Lyme testing: The good, the bad, and the ugly

In the free medical education course, “Serologic testing in Lyme disease,” Elizabeth L. Maloney, MD, a Minnesota family physician and tick-borne disease educator, reviews published studies that evaluate current Lyme disease tests and discusses how these tests should be used in diagnosing patients.

I think many experts would agree with me on this point: The United States’ Lyme disease testing strategy is confusing, time consuming, subject to human error, and urgently in need of a technology upgrade. The quickest way to get up to speed on the good, the bad, and the ugly of Lyme testing is to watch Dr. Elizabeth Maloney’s accredited medical education course on the topic. With clarity and precision, Dr. Maloney explains the specificity, sensitivity, and accuracy of the most widely used Lyme tests, discussing how these tests should be used in a clinical setting and illuminating areas for improvement for the next generation of diagnostic approaches.

The underlying message of the lecture is that we can do better, and this is the reason Invisible International is launching a “Tick-borne Illness Diagnostics Development Incubator,” a yearlong collaborative forum designed to bring together teams of multidisciplinary innovators to look at diagnostic protocols, processes, and tests anew, with an eye to accelerating better diagnostic solutions. In this forum, we’ll bring together researchers, diagnostics companies, patient representatives, government representatives, and industry funders to brainstorm on ways to remove roadblocks to innovation. We’ll also feature lectures covering areas such as concept seed funding, getting through the regulatory pipeline, and fundamentals of low-cost diagnostics design.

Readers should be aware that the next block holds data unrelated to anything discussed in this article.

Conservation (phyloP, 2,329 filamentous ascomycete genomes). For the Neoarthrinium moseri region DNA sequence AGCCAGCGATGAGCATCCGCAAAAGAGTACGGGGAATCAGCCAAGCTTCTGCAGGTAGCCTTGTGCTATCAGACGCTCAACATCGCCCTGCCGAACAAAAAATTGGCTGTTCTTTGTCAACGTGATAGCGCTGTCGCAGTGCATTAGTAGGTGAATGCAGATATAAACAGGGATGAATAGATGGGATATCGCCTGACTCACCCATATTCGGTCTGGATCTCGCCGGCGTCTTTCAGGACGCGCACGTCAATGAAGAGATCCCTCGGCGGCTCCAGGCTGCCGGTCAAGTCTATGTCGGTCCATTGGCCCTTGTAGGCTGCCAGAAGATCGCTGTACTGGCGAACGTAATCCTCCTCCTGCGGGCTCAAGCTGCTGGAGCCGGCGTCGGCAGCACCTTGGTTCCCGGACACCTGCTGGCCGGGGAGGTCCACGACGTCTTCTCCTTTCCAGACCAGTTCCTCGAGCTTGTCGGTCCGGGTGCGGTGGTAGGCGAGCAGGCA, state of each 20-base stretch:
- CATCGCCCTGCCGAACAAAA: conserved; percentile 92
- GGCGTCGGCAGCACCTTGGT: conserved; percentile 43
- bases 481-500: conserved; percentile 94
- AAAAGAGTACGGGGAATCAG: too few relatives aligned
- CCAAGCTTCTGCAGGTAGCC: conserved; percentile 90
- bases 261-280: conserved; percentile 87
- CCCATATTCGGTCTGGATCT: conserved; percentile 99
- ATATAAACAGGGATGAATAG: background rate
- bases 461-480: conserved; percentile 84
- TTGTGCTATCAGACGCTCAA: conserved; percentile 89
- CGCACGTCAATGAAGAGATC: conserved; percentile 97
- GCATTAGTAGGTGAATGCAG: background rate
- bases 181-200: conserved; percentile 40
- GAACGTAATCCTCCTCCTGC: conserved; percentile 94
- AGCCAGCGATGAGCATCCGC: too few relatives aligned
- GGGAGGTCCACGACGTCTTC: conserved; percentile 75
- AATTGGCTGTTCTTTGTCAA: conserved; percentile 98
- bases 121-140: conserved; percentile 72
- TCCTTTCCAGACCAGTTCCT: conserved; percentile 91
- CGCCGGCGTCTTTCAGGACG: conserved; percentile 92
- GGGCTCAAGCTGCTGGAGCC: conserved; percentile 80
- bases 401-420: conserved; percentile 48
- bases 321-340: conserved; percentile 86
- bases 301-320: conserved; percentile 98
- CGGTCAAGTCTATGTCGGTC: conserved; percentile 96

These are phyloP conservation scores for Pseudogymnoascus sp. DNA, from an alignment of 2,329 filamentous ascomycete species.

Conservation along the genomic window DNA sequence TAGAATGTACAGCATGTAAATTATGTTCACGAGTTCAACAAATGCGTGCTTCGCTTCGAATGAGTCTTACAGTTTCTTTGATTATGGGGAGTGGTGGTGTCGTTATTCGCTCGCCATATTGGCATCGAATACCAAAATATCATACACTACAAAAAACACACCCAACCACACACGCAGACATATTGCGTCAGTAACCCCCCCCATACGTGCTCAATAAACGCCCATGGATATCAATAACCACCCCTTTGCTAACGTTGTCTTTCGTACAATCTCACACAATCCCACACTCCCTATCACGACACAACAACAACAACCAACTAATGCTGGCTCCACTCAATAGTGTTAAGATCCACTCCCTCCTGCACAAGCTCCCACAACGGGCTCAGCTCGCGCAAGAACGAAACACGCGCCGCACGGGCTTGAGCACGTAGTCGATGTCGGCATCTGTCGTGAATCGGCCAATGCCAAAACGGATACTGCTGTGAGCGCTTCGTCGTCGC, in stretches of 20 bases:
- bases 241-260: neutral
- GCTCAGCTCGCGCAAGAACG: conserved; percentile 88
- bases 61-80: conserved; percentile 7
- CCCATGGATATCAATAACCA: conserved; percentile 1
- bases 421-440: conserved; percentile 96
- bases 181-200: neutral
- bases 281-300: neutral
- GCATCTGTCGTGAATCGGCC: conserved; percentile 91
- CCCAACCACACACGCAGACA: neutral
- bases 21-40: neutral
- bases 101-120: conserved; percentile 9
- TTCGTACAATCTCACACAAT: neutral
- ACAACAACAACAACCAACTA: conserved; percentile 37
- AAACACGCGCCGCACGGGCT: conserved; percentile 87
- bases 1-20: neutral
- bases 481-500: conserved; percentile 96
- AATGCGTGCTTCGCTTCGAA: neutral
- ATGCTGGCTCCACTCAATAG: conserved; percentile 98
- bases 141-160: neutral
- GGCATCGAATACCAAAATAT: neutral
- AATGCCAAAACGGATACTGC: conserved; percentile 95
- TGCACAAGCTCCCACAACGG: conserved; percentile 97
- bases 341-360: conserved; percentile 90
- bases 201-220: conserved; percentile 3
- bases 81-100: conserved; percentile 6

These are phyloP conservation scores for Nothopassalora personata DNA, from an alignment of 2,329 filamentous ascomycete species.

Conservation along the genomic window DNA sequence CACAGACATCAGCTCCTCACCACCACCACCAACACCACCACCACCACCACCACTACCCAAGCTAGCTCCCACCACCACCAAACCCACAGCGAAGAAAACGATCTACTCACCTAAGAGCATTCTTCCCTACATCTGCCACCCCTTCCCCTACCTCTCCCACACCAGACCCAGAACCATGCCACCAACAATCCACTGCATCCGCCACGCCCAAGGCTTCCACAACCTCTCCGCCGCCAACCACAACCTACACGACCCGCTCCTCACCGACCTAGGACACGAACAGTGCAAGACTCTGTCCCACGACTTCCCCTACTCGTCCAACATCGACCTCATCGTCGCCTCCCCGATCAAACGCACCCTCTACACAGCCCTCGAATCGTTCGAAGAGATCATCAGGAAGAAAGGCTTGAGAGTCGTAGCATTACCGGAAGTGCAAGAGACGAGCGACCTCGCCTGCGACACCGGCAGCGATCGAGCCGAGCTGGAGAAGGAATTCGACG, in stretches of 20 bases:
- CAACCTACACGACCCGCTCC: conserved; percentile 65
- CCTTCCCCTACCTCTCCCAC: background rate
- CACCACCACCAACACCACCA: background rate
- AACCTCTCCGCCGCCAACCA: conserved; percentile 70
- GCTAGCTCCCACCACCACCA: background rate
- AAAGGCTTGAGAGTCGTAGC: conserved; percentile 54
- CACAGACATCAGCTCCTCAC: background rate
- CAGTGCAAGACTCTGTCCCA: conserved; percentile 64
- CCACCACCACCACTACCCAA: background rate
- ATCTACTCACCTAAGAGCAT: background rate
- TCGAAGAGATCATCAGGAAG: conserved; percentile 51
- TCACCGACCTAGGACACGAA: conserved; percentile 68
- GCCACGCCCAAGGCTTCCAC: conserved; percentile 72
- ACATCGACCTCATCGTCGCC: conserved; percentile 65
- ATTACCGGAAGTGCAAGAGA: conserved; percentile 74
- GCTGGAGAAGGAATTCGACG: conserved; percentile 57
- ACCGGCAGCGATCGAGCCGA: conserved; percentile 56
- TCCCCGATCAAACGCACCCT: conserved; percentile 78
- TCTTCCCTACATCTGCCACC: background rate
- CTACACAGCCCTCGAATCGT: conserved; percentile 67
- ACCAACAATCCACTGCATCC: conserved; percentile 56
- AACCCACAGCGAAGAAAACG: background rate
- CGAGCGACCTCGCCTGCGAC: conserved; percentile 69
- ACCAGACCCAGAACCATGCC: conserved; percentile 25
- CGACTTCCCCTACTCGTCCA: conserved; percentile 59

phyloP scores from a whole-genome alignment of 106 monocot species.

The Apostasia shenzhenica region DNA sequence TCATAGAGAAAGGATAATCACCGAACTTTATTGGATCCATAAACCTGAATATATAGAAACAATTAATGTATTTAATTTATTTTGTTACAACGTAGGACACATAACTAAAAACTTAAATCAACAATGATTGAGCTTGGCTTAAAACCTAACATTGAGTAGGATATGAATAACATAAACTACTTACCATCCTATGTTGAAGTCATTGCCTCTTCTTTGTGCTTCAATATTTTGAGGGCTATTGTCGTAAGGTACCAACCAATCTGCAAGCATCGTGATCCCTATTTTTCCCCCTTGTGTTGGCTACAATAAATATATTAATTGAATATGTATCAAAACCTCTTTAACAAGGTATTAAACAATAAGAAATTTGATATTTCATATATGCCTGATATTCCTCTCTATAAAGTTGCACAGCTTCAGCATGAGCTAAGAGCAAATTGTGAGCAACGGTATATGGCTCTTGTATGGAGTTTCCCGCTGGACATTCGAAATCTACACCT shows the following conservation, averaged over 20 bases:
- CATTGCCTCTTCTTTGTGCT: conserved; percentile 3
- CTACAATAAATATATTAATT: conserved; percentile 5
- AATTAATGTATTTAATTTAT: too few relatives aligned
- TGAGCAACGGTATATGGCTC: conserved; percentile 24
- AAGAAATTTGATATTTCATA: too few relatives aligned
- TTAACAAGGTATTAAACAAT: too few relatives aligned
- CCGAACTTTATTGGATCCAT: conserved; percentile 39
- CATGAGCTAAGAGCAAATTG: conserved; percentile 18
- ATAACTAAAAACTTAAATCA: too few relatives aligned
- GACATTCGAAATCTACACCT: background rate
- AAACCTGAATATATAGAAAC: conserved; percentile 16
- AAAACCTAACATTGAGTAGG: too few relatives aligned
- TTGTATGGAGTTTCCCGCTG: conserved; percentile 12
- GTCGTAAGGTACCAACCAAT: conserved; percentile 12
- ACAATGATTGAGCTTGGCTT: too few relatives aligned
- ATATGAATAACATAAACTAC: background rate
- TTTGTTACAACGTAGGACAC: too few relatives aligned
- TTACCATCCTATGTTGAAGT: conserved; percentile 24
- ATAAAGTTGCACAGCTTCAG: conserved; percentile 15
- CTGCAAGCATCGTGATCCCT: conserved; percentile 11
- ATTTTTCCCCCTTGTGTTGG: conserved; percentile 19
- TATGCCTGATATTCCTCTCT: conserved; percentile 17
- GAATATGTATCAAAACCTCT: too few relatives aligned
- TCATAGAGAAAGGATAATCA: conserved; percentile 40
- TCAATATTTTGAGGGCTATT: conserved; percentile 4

This incubator is designed to complement the LymeX Tick-Borne Disease Innovation Accelerator, which will be offering prizes for the development for better early Lyme diagnostics. [Lyme X is funded with $25 million from the Steven & Alexandra Cohen Foundation and co-managed with the U.S. Department of Health and Human Services (HHS).] The Invisible Incubator is way to gain a competitive edge in this competition, by making it easy to engage with clinical, lab, and collaborators, and by participating in forums where past and emerging technologies will be discussed.

If you’d like to join the effort to improve Lyme diagnostics, please watch this educational primer on Lyme testing, then join us Saturday, October 30, 1:00 to 2:30 p.m. EST.* Registering at (*This presentation will be recorded and posted on Invisible’s website after the event.)

This continuing medical education course was funded by the Montecalvo Platform for Tick-Borne Illness Education, through Invisible International, a 501(c)(3) nonprofit foundation dedicated to reducing the suffering associated with invisible illnesses and social marginalization through innovation, education, and data-driven change projects. You can sign up to receive news and updates at

Other related courses: Basic principles of diagnostic testing7 years of blood-based Lyme disease testingCase studies in early Lyme disease.

Photo credit: Pollyana Ventura, iStock